EU finds balance on how to tackle its energy crisis

license photo” alt=”European Commission President Ursula von der Leyen said member states had agreed on a roadmap to deal with the bloc’s energy crisis. European Union/EP/UPI Photo | license photo“/>

European Commission President Ursula von der Leyen said member states had agreed on a roadmap to deal with the bloc’s energy crisis. European Union/EP/UPI Photo | license photo

Oct 21 (UPI) — After a series of stumbling blocks over internal disagreements, the European Union chief said on Friday there had been a final deal to find a “balanced” approach to imposing a cap on the price of natural gas.

Most major economies are facing inflationary headwinds, not least due to the war in Ukraine. With Russia leading the world in production of everything from crude oil to natural gas to grains, the backlash to February’s invasion of Ukraine has led to dramatic price hikes for these near-necessities.

Europe in particular is struggling with economic and supply-side challenges as it was heavily dependent on Russia for its imported natural resources prior to the war. For Germany, Europe’s largest economy, these challenges have led to the highest rise in inflation in 70 years.

On Friday, European Commission President Ursula von der Leyen said leaders discussed ways to limit the impact of high natural gas prices on consumers during a European Council meeting.

A price cap would be difficult to coordinate between the different EU members. Von der Leyen added there are additional concerns that a de facto subsidy would do little to meet demand at the consumer level.

Read  How to Watch The Good Nurse Starring Jessica Chastain and Eddie Redmayne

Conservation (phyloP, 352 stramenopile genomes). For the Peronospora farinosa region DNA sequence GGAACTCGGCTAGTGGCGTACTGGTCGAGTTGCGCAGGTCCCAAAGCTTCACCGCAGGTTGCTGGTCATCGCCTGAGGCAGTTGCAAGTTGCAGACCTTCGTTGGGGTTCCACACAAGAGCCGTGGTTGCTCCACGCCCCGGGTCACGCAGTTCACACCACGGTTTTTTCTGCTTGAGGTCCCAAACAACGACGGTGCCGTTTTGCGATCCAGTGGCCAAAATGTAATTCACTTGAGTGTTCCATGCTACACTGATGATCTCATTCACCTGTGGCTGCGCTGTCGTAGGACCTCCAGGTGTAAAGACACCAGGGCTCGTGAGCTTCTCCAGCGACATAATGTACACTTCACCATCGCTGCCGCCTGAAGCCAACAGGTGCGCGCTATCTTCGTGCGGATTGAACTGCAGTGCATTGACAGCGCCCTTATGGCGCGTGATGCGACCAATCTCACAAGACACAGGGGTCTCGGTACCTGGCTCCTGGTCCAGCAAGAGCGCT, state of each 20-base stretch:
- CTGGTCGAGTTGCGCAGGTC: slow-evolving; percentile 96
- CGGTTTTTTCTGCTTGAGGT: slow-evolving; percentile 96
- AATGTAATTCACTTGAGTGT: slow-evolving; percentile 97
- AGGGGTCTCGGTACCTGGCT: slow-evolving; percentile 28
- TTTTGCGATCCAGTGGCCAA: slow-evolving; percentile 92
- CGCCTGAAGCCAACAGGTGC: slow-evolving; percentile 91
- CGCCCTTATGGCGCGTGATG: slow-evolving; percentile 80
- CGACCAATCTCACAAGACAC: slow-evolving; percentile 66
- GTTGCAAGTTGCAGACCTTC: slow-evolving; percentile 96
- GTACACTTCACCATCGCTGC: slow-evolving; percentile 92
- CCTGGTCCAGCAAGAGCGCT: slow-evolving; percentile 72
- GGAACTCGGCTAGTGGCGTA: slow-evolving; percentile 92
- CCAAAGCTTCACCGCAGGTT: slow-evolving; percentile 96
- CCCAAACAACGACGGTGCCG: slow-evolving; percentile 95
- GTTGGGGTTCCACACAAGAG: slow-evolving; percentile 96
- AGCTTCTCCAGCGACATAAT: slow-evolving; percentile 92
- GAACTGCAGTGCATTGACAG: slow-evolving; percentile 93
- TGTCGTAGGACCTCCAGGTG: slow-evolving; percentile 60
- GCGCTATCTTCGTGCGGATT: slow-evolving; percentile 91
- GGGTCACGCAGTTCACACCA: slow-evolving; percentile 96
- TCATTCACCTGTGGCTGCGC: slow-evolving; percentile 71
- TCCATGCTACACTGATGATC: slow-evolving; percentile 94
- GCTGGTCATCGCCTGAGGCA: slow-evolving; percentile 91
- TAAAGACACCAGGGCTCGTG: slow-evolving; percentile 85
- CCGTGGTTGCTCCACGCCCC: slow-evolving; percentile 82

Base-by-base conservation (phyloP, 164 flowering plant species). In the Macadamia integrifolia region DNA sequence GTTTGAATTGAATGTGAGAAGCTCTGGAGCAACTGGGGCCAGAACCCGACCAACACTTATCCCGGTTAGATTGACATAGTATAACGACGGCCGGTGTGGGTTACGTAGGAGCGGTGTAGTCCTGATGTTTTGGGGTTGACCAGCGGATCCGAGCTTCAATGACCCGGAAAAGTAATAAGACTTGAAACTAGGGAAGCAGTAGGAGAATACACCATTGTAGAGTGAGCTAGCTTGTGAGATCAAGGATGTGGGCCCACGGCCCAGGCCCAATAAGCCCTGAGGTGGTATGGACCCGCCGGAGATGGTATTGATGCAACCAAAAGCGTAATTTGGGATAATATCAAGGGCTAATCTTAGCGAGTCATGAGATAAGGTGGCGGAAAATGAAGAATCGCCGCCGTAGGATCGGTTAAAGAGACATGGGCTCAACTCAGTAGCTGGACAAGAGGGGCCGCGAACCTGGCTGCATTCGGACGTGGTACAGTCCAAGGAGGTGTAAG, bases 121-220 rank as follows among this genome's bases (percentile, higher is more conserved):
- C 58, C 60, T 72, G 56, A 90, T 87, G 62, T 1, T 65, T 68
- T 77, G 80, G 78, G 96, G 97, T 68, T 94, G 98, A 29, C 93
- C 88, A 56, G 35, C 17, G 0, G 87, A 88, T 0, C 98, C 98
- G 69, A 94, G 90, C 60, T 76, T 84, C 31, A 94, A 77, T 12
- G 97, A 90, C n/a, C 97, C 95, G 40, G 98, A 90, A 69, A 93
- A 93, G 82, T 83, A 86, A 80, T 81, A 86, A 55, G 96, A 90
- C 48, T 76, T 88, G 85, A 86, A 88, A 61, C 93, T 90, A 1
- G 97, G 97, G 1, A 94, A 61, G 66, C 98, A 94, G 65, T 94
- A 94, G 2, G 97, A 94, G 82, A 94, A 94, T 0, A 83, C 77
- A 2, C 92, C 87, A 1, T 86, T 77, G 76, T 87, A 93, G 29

“Again, we will work with Member States and the Council formation to find a balanced and common approach to these issues,” she said.

The issue of bloc-wide coordination is a breakthrough for European negotiators working to limit the economic fallout from the war. Germany in particular had resisted the price cap for natural gas, although Chancellor Olaf Schulz had apparently relented during talks this week.

“There’s a lot to do to make this concrete, but we need to find a concrete way to limit these[spikes in commodity prices],” Scholz said, according to Bloomberg news agency.

That doesn’t mean a price cap is imminent, however. The Dutch government said it wanted to see more details on the ins and outs of the deal, while the EU President herself suggested that what is on the table so far only represents a “solid roadmap”.

Talks with the energy ministers of the individual member states are scheduled for Tuesday.

Individual member states have already imposed their own relief measures. German lawmakers this week backed a $195 billion subsidy to help pay for energy bills. French President Emmanuel Macron announced last month that his country would join Germany in backing a European Union windfall tax on energy companies’ “inflated” profits in order to keep soaring gas, coal and oil prices for consumers to contain

Leave a Comment

Your email address will not be published. Required fields are marked *